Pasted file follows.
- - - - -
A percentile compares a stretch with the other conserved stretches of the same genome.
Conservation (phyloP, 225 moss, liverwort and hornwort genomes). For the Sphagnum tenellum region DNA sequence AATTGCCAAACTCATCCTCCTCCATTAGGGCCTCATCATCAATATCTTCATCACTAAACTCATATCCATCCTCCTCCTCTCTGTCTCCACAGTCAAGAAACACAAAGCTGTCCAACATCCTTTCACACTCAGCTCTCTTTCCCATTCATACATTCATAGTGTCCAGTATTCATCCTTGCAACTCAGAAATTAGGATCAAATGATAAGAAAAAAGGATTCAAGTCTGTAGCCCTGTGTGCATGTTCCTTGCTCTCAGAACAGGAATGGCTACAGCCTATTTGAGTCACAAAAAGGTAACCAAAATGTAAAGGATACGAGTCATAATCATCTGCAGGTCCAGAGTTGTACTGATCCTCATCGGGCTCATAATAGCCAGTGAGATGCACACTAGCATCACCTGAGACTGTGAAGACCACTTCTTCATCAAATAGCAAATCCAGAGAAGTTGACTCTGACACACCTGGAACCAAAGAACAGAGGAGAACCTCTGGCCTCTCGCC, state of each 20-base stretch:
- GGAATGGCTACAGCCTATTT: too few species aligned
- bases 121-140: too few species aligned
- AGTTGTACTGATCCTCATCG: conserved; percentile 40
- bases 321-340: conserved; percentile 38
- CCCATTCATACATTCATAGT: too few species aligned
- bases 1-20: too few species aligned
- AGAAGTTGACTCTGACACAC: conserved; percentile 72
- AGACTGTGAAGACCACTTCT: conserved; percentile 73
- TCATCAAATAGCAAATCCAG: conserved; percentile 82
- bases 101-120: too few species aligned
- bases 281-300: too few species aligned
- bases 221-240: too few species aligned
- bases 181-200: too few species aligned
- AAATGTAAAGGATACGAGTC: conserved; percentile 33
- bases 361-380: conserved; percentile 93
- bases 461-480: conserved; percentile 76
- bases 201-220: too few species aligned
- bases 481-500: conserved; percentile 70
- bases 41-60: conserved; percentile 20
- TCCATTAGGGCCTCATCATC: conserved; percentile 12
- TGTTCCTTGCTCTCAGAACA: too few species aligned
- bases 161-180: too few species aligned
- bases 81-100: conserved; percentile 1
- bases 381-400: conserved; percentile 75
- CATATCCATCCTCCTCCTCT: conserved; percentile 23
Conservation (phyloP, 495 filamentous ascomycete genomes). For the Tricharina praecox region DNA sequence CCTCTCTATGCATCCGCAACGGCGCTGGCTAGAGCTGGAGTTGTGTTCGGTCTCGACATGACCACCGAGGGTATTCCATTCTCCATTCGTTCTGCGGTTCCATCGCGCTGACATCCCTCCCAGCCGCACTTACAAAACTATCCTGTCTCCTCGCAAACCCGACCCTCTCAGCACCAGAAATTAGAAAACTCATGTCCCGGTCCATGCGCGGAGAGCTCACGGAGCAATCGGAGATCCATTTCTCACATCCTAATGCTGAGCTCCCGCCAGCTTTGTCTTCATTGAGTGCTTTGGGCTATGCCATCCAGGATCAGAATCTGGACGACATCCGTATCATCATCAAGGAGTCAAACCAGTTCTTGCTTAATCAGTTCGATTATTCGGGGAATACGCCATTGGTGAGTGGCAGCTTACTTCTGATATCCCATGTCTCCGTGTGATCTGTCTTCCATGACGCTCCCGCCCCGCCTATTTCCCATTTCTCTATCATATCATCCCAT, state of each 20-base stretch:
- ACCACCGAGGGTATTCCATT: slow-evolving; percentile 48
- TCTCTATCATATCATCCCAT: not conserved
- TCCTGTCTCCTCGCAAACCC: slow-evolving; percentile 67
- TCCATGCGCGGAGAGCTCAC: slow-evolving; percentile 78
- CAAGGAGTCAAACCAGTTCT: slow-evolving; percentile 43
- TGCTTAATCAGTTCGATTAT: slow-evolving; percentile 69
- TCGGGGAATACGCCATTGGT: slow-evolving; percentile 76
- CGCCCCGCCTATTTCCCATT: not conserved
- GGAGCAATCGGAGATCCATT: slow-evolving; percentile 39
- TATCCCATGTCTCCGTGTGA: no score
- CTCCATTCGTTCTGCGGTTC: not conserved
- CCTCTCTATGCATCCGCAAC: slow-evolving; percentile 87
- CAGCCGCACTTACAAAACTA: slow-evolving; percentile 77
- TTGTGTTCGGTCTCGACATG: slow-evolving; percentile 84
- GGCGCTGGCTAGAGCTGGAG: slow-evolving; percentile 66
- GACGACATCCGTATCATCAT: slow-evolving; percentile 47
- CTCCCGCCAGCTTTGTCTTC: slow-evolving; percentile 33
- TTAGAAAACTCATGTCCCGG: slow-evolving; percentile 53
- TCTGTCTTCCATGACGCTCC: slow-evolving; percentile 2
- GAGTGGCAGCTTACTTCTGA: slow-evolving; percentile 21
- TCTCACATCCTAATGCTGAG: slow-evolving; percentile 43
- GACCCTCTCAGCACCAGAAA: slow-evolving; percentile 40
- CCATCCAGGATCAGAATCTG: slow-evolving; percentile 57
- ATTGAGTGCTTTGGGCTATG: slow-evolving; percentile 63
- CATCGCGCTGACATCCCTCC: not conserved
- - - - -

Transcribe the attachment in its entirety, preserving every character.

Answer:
A percentile compares a stretch with the other conserved stretches of the same genome.
Conservation (phyloP, 225 moss, liverwort and hornwort genomes). For the Sphagnum tenellum region DNA sequence AATTGCCAAACTCATCCTCCTCCATTAGGGCCTCATCATCAATATCTTCATCACTAAACTCATATCCATCCTCCTCCTCTCTGTCTCCACAGTCAAGAAACACAAAGCTGTCCAACATCCTTTCACACTCAGCTCTCTTTCCCATTCATACATTCATAGTGTCCAGTATTCATCCTTGCAACTCAGAAATTAGGATCAAATGATAAGAAAAAAGGATTCAAGTCTGTAGCCCTGTGTGCATGTTCCTTGCTCTCAGAACAGGAATGGCTACAGCCTATTTGAGTCACAAAAAGGTAACCAAAATGTAAAGGATACGAGTCATAATCATCTGCAGGTCCAGAGTTGTACTGATCCTCATCGGGCTCATAATAGCCAGTGAGATGCACACTAGCATCACCTGAGACTGTGAAGACCACTTCTTCATCAAATAGCAAATCCAGAGAAGTTGACTCTGACACACCTGGAACCAAAGAACAGAGGAGAACCTCTGGCCTCTCGCC, state of each 20-base stretch:
- GGAATGGCTACAGCCTATTT: too few species aligned
- bases 121-140: too few species aligned
- AGTTGTACTGATCCTCATCG: conserved; percentile 40
- bases 321-340: conserved; percentile 38
- CCCATTCATACATTCATAGT: too few species aligned
- bases 1-20: too few species aligned
- AGAAGTTGACTCTGACACAC: conserved; percentile 72
- AGACTGTGAAGACCACTTCT: conserved; percentile 73
- TCATCAAATAGCAAATCCAG: conserved; percentile 82
- bases 101-120: too few species aligned
- bases 281-300: too few species aligned
- bases 221-240: too few species aligned
- bases 181-200: too few species aligned
- AAATGTAAAGGATACGAGTC: conserved; percentile 33
- bases 361-380: conserved; percentile 93
- bases 461-480: conserved; percentile 76
- bases 201-220: too few species aligned
- bases 481-500: conserved; percentile 70
- bases 41-60: conserved; percentile 20
- TCCATTAGGGCCTCATCATC: conserved; percentile 12
- TGTTCCTTGCTCTCAGAACA: too few species aligned
- bases 161-180: too few species aligned
- bases 81-100: conserved; percentile 1
- bases 381-400: conserved; percentile 75
- CATATCCATCCTCCTCCTCT: conserved; percentile 23
Conservation (phyloP, 495 filamentous ascomycete genomes). For the Tricharina praecox region DNA sequence CCTCTCTATGCATCCGCAACGGCGCTGGCTAGAGCTGGAGTTGTGTTCGGTCTCGACATGACCACCGAGGGTATTCCATTCTCCATTCGTTCTGCGGTTCCATCGCGCTGACATCCCTCCCAGCCGCACTTACAAAACTATCCTGTCTCCTCGCAAACCCGACCCTCTCAGCACCAGAAATTAGAAAACTCATGTCCCGGTCCATGCGCGGAGAGCTCACGGAGCAATCGGAGATCCATTTCTCACATCCTAATGCTGAGCTCCCGCCAGCTTTGTCTTCATTGAGTGCTTTGGGCTATGCCATCCAGGATCAGAATCTGGACGACATCCGTATCATCATCAAGGAGTCAAACCAGTTCTTGCTTAATCAGTTCGATTATTCGGGGAATACGCCATTGGTGAGTGGCAGCTTACTTCTGATATCCCATGTCTCCGTGTGATCTGTCTTCCATGACGCTCCCGCCCCGCCTATTTCCCATTTCTCTATCATATCATCCCAT, state of each 20-base stretch:
- ACCACCGAGGGTATTCCATT: slow-evolving; percentile 48
- TCTCTATCATATCATCCCAT: not conserved
- TCCTGTCTCCTCGCAAACCC: slow-evolving; percentile 67
- TCCATGCGCGGAGAGCTCAC: slow-evolving; percentile 78
- CAAGGAGTCAAACCAGTTCT: slow-evolving; percentile 43
- TGCTTAATCAGTTCGATTAT: slow-evolving; percentile 69
- TCGGGGAATACGCCATTGGT: slow-evolving; percentile 76
- CGCCCCGCCTATTTCCCATT: not conserved
- GGAGCAATCGGAGATCCATT: slow-evolving; percentile 39
- TATCCCATGTCTCCGTGTGA: no score
- CTCCATTCGTTCTGCGGTTC: not conserved
- CCTCTCTATGCATCCGCAAC: slow-evolving; percentile 87
- CAGCCGCACTTACAAAACTA: slow-evolving; percentile 77
- TTGTGTTCGGTCTCGACATG: slow-evolving; percentile 84
- GGCGCTGGCTAGAGCTGGAG: slow-evolving; percentile 66
- GACGACATCCGTATCATCAT: slow-evolving; percentile 47
- CTCCCGCCAGCTTTGTCTTC: slow-evolving; percentile 33
- TTAGAAAACTCATGTCCCGG: slow-evolving; percentile 53
- TCTGTCTTCCATGACGCTCC: slow-evolving; percentile 2
- GAGTGGCAGCTTACTTCTGA: slow-evolving; percentile 21
- TCTCACATCCTAATGCTGAG: slow-evolving; percentile 43
- GACCCTCTCAGCACCAGAAA: slow-evolving; percentile 40
- CCATCCAGGATCAGAATCTG: slow-evolving; percentile 57
- ATTGAGTGCTTTGGGCTATG: slow-evolving; percentile 63
- CATCGCGCTGACATCCCTCC: not conserved